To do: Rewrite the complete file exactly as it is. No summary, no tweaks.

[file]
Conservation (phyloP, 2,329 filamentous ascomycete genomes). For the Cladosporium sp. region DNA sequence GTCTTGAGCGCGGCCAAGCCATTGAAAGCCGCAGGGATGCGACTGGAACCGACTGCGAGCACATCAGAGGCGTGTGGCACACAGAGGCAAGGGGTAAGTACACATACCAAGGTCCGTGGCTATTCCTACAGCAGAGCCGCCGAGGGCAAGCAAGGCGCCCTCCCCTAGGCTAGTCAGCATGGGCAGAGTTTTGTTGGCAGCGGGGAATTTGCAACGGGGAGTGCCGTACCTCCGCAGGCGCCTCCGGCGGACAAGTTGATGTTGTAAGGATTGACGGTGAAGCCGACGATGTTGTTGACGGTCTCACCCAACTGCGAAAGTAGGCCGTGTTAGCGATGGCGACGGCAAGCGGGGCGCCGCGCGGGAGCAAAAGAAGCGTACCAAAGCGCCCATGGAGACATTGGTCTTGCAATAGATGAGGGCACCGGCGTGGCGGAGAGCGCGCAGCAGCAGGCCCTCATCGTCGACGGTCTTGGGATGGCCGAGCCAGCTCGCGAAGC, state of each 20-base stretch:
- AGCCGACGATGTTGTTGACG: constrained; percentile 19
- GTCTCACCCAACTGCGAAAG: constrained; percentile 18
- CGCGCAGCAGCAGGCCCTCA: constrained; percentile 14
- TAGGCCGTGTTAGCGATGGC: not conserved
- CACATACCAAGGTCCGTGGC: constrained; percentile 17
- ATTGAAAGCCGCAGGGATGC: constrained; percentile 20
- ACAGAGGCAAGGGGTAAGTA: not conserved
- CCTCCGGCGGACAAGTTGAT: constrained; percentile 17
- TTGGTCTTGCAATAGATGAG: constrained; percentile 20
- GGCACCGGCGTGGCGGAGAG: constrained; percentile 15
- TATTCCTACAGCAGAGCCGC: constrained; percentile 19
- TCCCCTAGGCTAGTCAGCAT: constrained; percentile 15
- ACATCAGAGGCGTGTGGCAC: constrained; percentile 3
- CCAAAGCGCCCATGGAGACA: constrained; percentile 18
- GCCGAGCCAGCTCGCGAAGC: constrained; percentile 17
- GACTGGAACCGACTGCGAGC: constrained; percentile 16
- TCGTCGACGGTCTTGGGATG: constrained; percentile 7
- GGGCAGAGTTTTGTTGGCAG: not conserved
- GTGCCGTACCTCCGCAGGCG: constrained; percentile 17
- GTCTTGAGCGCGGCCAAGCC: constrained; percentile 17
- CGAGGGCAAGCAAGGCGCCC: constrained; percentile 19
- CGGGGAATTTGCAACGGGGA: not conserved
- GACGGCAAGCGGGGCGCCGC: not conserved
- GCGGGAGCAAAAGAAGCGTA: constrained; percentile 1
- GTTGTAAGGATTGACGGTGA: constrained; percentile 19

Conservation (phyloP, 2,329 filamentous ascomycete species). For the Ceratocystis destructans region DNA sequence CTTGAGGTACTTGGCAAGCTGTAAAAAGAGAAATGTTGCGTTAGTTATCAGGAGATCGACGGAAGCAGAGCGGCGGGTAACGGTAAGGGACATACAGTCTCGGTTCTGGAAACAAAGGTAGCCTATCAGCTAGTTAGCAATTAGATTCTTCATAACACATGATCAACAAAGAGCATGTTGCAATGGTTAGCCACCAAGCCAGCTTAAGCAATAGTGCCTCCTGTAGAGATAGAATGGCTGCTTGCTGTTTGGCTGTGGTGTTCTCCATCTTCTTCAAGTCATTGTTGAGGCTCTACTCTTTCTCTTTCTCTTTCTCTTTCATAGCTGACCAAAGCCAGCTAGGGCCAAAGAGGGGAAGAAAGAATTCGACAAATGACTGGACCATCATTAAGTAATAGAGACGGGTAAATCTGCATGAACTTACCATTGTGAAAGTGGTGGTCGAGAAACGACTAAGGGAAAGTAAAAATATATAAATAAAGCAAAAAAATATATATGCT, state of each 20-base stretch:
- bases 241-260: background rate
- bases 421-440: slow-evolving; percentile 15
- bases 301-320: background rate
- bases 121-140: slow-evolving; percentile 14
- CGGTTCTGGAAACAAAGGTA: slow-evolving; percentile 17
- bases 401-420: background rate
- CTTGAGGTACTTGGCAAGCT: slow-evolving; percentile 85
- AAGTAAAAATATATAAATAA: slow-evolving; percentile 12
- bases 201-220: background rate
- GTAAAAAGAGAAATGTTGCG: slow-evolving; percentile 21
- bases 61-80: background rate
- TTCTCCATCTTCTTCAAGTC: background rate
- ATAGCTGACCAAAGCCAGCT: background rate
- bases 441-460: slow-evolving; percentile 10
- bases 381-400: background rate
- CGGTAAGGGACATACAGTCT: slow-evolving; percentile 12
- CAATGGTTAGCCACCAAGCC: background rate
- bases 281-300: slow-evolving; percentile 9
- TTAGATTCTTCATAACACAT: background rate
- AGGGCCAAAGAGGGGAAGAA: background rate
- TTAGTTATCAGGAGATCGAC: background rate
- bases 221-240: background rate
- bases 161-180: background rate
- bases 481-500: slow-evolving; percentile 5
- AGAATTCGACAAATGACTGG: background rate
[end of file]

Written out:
Conservation (phyloP, 2,329 filamentous ascomycete genomes). For the Cladosporium sp. region DNA sequence GTCTTGAGCGCGGCCAAGCCATTGAAAGCCGCAGGGATGCGACTGGAACCGACTGCGAGCACATCAGAGGCGTGTGGCACACAGAGGCAAGGGGTAAGTACACATACCAAGGTCCGTGGCTATTCCTACAGCAGAGCCGCCGAGGGCAAGCAAGGCGCCCTCCCCTAGGCTAGTCAGCATGGGCAGAGTTTTGTTGGCAGCGGGGAATTTGCAACGGGGAGTGCCGTACCTCCGCAGGCGCCTCCGGCGGACAAGTTGATGTTGTAAGGATTGACGGTGAAGCCGACGATGTTGTTGACGGTCTCACCCAACTGCGAAAGTAGGCCGTGTTAGCGATGGCGACGGCAAGCGGGGCGCCGCGCGGGAGCAAAAGAAGCGTACCAAAGCGCCCATGGAGACATTGGTCTTGCAATAGATGAGGGCACCGGCGTGGCGGAGAGCGCGCAGCAGCAGGCCCTCATCGTCGACGGTCTTGGGATGGCCGAGCCAGCTCGCGAAGC, state of each 20-base stretch:
- AGCCGACGATGTTGTTGACG: constrained; percentile 19
- GTCTCACCCAACTGCGAAAG: constrained; percentile 18
- CGCGCAGCAGCAGGCCCTCA: constrained; percentile 14
- TAGGCCGTGTTAGCGATGGC: not conserved
- CACATACCAAGGTCCGTGGC: constrained; percentile 17
- ATTGAAAGCCGCAGGGATGC: constrained; percentile 20
- ACAGAGGCAAGGGGTAAGTA: not conserved
- CCTCCGGCGGACAAGTTGAT: constrained; percentile 17
- TTGGTCTTGCAATAGATGAG: constrained; percentile 20
- GGCACCGGCGTGGCGGAGAG: constrained; percentile 15
- TATTCCTACAGCAGAGCCGC: constrained; percentile 19
- TCCCCTAGGCTAGTCAGCAT: constrained; percentile 15
- ACATCAGAGGCGTGTGGCAC: constrained; percentile 3
- CCAAAGCGCCCATGGAGACA: constrained; percentile 18
- GCCGAGCCAGCTCGCGAAGC: constrained; percentile 17
- GACTGGAACCGACTGCGAGC: constrained; percentile 16
- TCGTCGACGGTCTTGGGATG: constrained; percentile 7
- GGGCAGAGTTTTGTTGGCAG: not conserved
- GTGCCGTACCTCCGCAGGCG: constrained; percentile 17
- GTCTTGAGCGCGGCCAAGCC: constrained; percentile 17
- CGAGGGCAAGCAAGGCGCCC: constrained; percentile 19
- CGGGGAATTTGCAACGGGGA: not conserved
- GACGGCAAGCGGGGCGCCGC: not conserved
- GCGGGAGCAAAAGAAGCGTA: constrained; percentile 1
- GTTGTAAGGATTGACGGTGA: constrained; percentile 19

Conservation (phyloP, 2,329 filamentous ascomycete species). For the Ceratocystis destructans region DNA sequence CTTGAGGTACTTGGCAAGCTGTAAAAAGAGAAATGTTGCGTTAGTTATCAGGAGATCGACGGAAGCAGAGCGGCGGGTAACGGTAAGGGACATACAGTCTCGGTTCTGGAAACAAAGGTAGCCTATCAGCTAGTTAGCAATTAGATTCTTCATAACACATGATCAACAAAGAGCATGTTGCAATGGTTAGCCACCAAGCCAGCTTAAGCAATAGTGCCTCCTGTAGAGATAGAATGGCTGCTTGCTGTTTGGCTGTGGTGTTCTCCATCTTCTTCAAGTCATTGTTGAGGCTCTACTCTTTCTCTTTCTCTTTCTCTTTCATAGCTGACCAAAGCCAGCTAGGGCCAAAGAGGGGAAGAAAGAATTCGACAAATGACTGGACCATCATTAAGTAATAGAGACGGGTAAATCTGCATGAACTTACCATTGTGAAAGTGGTGGTCGAGAAACGACTAAGGGAAAGTAAAAATATATAAATAAAGCAAAAAAATATATATGCT, state of each 20-base stretch:
- bases 241-260: background rate
- bases 421-440: slow-evolving; percentile 15
- bases 301-320: background rate
- bases 121-140: slow-evolving; percentile 14
- CGGTTCTGGAAACAAAGGTA: slow-evolving; percentile 17
- bases 401-420: background rate
- CTTGAGGTACTTGGCAAGCT: slow-evolving; percentile 85
- AAGTAAAAATATATAAATAA: slow-evolving; percentile 12
- bases 201-220: background rate
- GTAAAAAGAGAAATGTTGCG: slow-evolving; percentile 21
- bases 61-80: background rate
- TTCTCCATCTTCTTCAAGTC: background rate
- ATAGCTGACCAAAGCCAGCT: background rate
- bases 441-460: slow-evolving; percentile 10
- bases 381-400: background rate
- CGGTAAGGGACATACAGTCT: slow-evolving; percentile 12
- CAATGGTTAGCCACCAAGCC: background rate
- bases 281-300: slow-evolving; percentile 9
- TTAGATTCTTCATAACACAT: background rate
- AGGGCCAAAGAGGGGAAGAA: background rate
- TTAGTTATCAGGAGATCGAC: background rate
- bases 221-240: background rate
- bases 161-180: background rate
- bases 481-500: slow-evolving; percentile 5
- AGAATTCGACAAATGACTGG: background rate